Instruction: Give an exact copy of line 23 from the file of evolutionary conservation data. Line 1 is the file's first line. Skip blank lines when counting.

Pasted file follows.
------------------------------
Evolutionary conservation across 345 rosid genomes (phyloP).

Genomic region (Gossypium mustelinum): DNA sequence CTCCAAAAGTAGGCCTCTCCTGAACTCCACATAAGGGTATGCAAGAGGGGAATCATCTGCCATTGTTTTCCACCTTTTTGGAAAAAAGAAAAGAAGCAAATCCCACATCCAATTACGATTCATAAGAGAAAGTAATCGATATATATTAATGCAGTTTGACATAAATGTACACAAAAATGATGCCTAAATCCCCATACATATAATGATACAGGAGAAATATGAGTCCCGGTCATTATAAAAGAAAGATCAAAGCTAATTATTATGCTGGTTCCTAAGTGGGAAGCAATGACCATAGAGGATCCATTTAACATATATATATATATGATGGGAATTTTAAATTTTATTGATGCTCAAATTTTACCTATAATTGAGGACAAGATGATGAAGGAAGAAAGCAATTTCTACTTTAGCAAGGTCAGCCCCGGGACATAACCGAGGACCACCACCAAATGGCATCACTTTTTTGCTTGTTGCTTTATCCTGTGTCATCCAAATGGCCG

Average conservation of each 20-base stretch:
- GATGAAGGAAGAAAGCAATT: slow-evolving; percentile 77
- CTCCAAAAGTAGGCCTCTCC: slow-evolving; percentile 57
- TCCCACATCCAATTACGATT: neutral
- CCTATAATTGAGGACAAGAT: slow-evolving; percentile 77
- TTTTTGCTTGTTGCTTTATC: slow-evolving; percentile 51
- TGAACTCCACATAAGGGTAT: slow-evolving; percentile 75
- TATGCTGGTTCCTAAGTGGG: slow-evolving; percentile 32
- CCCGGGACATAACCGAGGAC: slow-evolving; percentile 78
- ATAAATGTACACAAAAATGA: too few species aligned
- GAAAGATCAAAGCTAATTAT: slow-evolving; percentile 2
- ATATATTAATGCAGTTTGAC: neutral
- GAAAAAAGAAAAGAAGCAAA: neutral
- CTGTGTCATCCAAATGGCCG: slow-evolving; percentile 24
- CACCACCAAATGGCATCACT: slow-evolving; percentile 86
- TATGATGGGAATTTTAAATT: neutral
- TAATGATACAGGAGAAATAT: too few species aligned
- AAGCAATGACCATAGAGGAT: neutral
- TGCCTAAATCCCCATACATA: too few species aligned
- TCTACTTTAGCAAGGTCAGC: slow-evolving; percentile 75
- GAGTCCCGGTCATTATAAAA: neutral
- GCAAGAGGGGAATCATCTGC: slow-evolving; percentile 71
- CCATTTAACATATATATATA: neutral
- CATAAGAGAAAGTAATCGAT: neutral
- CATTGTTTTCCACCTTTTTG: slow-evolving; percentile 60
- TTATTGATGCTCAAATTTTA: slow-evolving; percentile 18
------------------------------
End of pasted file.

- GAGTCCCGGTCATTATAAAA: neutral